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Who is the most influential female scientist in the world?

Who is the most influential female scientist in the world?

Meet 10 Women in Science Who Changed the World

  • Ada Lovelace, Mathematician. Dec.
  • Marie Curie, Physicist and Chemist. Nov.
  • Janaki Ammal, Botanist. Nov.
  • Chien-Shiung Wu, Physicist. May 31, 1912-Feb.
  • Katherine Johnson, Mathematician. Aug.
  • Rosalind Franklin, Chemist.
  • Vera Rubin, Astronomer.
  • Gladys West, Mathematician.

Who was the only woman that contributed to science?

Marie Curie remains the only scientist to win Nobel Prizes in two scientific fields. After studying at the Sorbonne, Curie became a professor of physics and opened a laboratory to study radiation. After the discovery of radioactivity in 1896, Curie isolated the new elements polonium and radium for the first time.

What did Tim Hunt do?

Sir Richard Timothy Hunt, FRS FMedSci FRSE MAE (born 19 February 1943) is a British biochemist and molecular physiologist. He was awarded the 2001 Nobel Prize in Physiology or Medicine with Paul Nurse and Leland H. Hartwell for their discoveries of protein molecules that control the division of cells.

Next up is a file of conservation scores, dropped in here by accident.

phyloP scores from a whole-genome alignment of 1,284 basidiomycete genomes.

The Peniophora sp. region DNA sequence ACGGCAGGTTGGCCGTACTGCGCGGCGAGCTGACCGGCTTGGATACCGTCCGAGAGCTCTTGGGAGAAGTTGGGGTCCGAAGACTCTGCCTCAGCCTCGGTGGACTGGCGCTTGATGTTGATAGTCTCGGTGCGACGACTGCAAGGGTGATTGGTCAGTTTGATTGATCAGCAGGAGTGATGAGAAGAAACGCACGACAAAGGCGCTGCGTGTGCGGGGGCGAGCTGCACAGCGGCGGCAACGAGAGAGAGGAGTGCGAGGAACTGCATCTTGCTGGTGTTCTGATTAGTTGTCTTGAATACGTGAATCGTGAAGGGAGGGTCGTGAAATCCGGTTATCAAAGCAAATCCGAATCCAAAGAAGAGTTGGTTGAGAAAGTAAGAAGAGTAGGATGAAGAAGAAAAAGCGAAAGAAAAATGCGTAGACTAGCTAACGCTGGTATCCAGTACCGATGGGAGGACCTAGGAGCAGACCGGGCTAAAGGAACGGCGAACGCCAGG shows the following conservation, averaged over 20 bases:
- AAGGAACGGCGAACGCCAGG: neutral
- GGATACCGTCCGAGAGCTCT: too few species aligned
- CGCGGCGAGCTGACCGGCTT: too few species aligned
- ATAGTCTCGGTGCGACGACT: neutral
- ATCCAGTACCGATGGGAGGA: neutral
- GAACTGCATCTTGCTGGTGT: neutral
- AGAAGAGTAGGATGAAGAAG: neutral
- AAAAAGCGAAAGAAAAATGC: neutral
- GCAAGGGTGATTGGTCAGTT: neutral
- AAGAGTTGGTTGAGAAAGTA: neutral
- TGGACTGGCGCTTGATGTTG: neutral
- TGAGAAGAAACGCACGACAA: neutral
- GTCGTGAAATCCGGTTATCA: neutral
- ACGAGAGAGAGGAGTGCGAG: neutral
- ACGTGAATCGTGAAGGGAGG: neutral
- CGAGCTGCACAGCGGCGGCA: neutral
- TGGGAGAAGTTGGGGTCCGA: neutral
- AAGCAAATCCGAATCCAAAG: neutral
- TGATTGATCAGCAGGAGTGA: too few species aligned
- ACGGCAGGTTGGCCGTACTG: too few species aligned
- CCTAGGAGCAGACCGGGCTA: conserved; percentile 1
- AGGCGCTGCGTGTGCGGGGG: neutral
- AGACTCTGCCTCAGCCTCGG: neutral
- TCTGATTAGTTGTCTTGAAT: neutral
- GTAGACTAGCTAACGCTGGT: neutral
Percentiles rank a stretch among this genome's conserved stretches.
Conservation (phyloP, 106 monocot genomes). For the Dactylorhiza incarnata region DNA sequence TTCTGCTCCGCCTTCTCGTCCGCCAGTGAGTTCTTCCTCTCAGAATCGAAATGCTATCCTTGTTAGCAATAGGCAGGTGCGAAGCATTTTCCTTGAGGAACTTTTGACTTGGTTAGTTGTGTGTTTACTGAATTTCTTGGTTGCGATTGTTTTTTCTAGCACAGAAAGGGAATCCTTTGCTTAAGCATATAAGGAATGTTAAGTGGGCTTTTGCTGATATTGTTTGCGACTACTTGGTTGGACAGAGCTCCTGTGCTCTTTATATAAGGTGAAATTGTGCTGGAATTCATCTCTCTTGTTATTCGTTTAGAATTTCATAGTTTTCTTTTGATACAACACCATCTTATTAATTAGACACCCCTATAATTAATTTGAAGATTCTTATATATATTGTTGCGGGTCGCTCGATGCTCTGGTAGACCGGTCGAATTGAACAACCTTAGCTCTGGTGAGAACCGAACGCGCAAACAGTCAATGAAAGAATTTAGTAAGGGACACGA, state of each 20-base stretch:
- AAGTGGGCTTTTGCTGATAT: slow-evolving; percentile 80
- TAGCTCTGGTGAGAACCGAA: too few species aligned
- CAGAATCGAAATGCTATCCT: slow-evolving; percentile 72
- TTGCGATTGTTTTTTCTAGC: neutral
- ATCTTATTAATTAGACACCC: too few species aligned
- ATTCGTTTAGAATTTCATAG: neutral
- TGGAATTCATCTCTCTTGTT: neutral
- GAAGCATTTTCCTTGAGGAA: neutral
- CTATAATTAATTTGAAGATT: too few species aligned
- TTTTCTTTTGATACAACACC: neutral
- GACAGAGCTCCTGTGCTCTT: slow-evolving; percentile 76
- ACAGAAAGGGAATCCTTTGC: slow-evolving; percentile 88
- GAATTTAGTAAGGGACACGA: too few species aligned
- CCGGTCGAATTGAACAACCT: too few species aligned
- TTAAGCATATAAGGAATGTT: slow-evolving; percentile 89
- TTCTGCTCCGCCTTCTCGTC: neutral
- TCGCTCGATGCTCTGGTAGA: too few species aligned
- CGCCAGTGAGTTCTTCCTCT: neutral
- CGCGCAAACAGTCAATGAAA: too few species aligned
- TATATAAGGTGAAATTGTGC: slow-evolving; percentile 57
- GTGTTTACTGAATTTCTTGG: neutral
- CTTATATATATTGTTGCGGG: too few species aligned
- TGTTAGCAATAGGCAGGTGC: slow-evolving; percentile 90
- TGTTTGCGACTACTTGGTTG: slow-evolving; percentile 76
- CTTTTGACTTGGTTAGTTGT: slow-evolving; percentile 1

Who was the first woman to invent something?

On May 5, 1809, Mary Kies became the first woman to receive a patent in the United States. (It was for her technique of weaving straw with silk.) Of course, women inventors existed before this time, but the property laws in many states made it illegal for women to own property on their own.

Who discovered cyclins?

Tim Hunt
It is 25 years since Tim Hunt discovered cyclin, the oscillating protein that drives activation of cyclin-dependent kinases and entry into mitosis (Evans et al., 1983).

What did HUNT study in 1982?

Tim Hunt took an undergraduate degree in Natural Sciences at Cambridge in 1964, and his PhD and subsequent work focussed on the control of protein synthesis until 1982, when his adventitious discovery of the central cell cycle regulator cyclin, while he was teaching at the Marine Biological Laboratory in Woods Hole.

Did a woman create WiFi?

Hedy Lamarr was an Austrian-American actress and inventor who pioneered the technology that would one day form the basis for today’s WiFi, GPS, and Bluetooth communication systems. Lamarr was originally Hedwig Eva Kiesler, born in Vienna, Austria on November 9th, 1914 into a well-to-do Jewish family.

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